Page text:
How a Slate journalist found Mitt Romney's secret 'Pierre Delecto' Twitter account
Slate writer Ashley Feinberg discovered Mitt Romney tweets under the alias Pierre Delecto
Until now, you probably hadn't heard of Pierre Delecto.
He didn't have much of a footprint online. A quick search and you might have found that Delecto had eight followers on Twitter. You might have noticed he barely tweeted from his handle: @qaws9876.
But if you scrolled through those tweets it appeared Delecto had some links to Republican Senator Mitt Romney. And thanks to some sleuthing by Ashley Feinberg, we now know that Pierre Delecto is Mitt Romney.
Feinberg is Slate's senior writer. After Romney admitted he used a fake "lurker" account in a profile piece by The Atlantic, Feinberg sifted through Delecto's account history and connected the dots back to Romney.
As It Happens host Carol Off spoke to Feinberg about she figured it all out. Here is part of their conversation.
How did you discover that Mitt Romney's alter ego on Twitter was Pierre Delecto?
Because Mitt Romney is such a big family guy. I assumed that he was probably using his alter ego to keep tabs on his family members. And because he has so many, his eldest granddaughter had few enough followers where it was not too hard to sort of go through them and basically pick out each person who seemed like they were trying to conceal their identity and might possibly be Mitt Romney.
And then, from there, I kind of used the facts that he revealed in the Atlantic piece to sort of piece together who the most likely suspect might be.
And how did you finally confirm that Mitt Romney is Pierre Delecto?
The big thing for me basically was, especially if you scroll down to the very first people he followed, they were almost exclusively staffers on Mitt Romney's 2012 presidential campaign.
It would be very weird for someone who is not Mitt Romney to follow all of these people and then also all of Romney's family members and basically various Mitt Romney fan accounts. You'd have to be a preposterously big Mitt Romney fan to do any of these things and that seemed very unlikely to me.
Mere coincidence? I don't think so.
So Mitt Romney was finally confronted about Pierre Delecto — whether he was Pierre. How did he respond?
Yeah. McKay Coppins, who wrote The Atlantic piece, called him and he said, "c'est moi," which is "it's me" in French.
Pierre Delecto is some kind of a French name. Why do you think he came up with that?
So, I didn't actually know until after we published the piece, but apparently, he did his missionary time in France.
He's fluent and apparently somewhat of a Francophile, so I guess that explains the Pierre. I have absolutely no idea what Delecto is — I am very curious to hopefully find out one day. But it's anyone's guess.
So what a kind of Twitter activity does Pierre Delecto have?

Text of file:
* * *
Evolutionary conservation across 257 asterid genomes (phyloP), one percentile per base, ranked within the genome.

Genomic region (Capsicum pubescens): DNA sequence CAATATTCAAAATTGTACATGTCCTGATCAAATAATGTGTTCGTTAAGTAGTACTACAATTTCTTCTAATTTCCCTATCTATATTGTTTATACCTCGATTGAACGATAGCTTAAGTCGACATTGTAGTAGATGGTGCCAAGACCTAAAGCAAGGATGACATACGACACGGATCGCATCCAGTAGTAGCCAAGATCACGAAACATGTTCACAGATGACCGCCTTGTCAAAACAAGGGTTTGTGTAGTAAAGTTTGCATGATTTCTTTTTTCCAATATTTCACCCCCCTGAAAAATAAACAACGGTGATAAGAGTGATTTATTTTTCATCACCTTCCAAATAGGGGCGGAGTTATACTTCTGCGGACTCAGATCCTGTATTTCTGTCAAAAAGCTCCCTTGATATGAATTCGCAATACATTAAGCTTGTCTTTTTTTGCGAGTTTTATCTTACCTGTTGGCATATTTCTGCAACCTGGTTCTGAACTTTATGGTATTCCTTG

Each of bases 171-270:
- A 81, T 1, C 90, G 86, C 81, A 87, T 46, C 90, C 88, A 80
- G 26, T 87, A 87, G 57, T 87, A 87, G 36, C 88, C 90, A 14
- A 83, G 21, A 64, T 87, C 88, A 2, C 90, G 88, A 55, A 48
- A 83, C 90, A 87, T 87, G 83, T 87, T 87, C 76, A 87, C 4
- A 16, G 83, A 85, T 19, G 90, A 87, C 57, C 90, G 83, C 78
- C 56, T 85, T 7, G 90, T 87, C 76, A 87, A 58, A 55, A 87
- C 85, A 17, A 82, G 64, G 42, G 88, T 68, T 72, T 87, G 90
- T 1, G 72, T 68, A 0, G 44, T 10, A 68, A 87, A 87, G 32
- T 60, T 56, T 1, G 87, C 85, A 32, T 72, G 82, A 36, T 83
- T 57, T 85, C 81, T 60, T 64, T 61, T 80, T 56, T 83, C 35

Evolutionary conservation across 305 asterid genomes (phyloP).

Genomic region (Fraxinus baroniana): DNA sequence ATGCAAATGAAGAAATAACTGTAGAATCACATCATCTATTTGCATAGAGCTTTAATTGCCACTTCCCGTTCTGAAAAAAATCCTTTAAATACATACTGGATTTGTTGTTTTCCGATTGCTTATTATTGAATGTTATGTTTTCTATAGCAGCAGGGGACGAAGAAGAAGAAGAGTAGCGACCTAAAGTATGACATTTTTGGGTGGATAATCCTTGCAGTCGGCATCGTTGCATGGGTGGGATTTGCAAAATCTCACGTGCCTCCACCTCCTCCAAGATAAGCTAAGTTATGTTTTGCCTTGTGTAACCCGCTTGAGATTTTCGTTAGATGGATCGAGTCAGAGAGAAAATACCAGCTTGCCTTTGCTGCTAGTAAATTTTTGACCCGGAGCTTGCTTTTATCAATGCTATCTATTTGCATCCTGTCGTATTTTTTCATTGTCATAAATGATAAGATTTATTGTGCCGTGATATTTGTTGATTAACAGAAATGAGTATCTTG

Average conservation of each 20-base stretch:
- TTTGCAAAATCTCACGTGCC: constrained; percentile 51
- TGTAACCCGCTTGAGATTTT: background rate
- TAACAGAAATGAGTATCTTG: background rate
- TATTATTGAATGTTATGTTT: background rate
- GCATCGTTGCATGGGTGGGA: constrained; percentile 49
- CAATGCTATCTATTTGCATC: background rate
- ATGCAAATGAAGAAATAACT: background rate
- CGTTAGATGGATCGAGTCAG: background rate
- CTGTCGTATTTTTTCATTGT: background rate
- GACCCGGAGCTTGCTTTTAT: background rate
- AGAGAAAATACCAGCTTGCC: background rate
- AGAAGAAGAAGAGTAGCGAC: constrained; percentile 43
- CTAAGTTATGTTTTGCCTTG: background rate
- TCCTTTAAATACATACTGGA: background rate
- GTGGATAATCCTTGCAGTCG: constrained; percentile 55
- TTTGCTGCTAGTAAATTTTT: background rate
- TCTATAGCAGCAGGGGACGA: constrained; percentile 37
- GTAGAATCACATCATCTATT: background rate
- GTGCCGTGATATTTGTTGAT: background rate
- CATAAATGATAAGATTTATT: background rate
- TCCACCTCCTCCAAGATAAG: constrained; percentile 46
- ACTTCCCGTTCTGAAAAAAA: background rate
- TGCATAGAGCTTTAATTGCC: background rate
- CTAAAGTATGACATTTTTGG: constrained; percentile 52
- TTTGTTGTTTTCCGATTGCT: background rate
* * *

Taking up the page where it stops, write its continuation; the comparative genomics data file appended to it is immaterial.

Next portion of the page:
He doesn't tweet a lot. He has about 10 tweets that all consist of replies, basically in defence of Mitt Romney to whoever he is replying to. But for the most part, he kind of just seems to lurk around and watch.
How many people are actually following him?
Before the piece published it was eight. Then afterwards I think it got up to a little over 1,000 before he finally made his account private. So no new people can actually follow him anymore.
People do have these lurker accounts where they want to just follow what's going on on Twitter without actively engaging in it. What does Mitt Romney claim he was trying to do with this account?
I was actually surprised he knew the term. Basically, it seemed like he was just sort of using it to gather information.
He does have several official Mitt Romney accounts, but those are all staff run. So, from what I can tell, he uses it just to kind of keep tabs on Mitt Romney news, largely, and to sort of see what people are saying about Donald Trump and Republicans in the Senate.
It seems like the vast majority of his activity consisted of either monitoring or defending Mitt Romney.
updated <a href="https://t.co/SNVUeqbLoY">https://t.co/SNVUeqbLoY</a>—@ashleyfeinberg
Why couldn't he do that as Mitt Romney?
Well, you're much more self-conscious when people know who you are defending yourself, for one.
And I think that part of what's so interesting about this is you kind of get a chance to see of what these powerful figures are saying when they don't think that they're being monitored for every word or every word is being interpreted.
Only 10 tweets and they're pretty mild, aren't they? They're just sort of an "I beg to differ" kind of thing. Do you think possibly he started as a lurker and just thought I have to respond to this?
Mitt Romney is also a very, very mild guy. So even like the very tame tweets he was doing would have been, I think, big for him.
I think it started in his first campaign and he didn't really start tweeting until a few years later. So I think once he kind of got used to Twitter itself he would just kind of see a slight against Mitt Romney and have to say something.
Just spoke to <a href="https://twitter.com/MittRomney?ref_src=twsrc%5Etfw">@MittRomney</a> on the phone, and asked him about Pierre Delecto. His only response: "C'est moi." Updated my story accordingly: <a href="https://t.co/kcfIopokWh">https://t.co/kcfIopokWh</a>—@mckaycoppins
Are these secret accounts legal? Are they ethical?
Yeah, I mean they're certainly legal. I think in terms of public figures and elected officials, especially, its ethical lines are more questionable. I think there's a responsibility towards transparency, especially for someone like Mitt Romney.
Because especially for a lot of government agencies, you can submit Freedom of Information request asks for their Twitter direct messages. Like, this is generally public information. I think basically trying to create this pocket of secrecy is very counter to that ideal.
Written by Katie Geleff and John McGill. Interview produced by Katie Geleff. Q&A has been edited for length and clarity.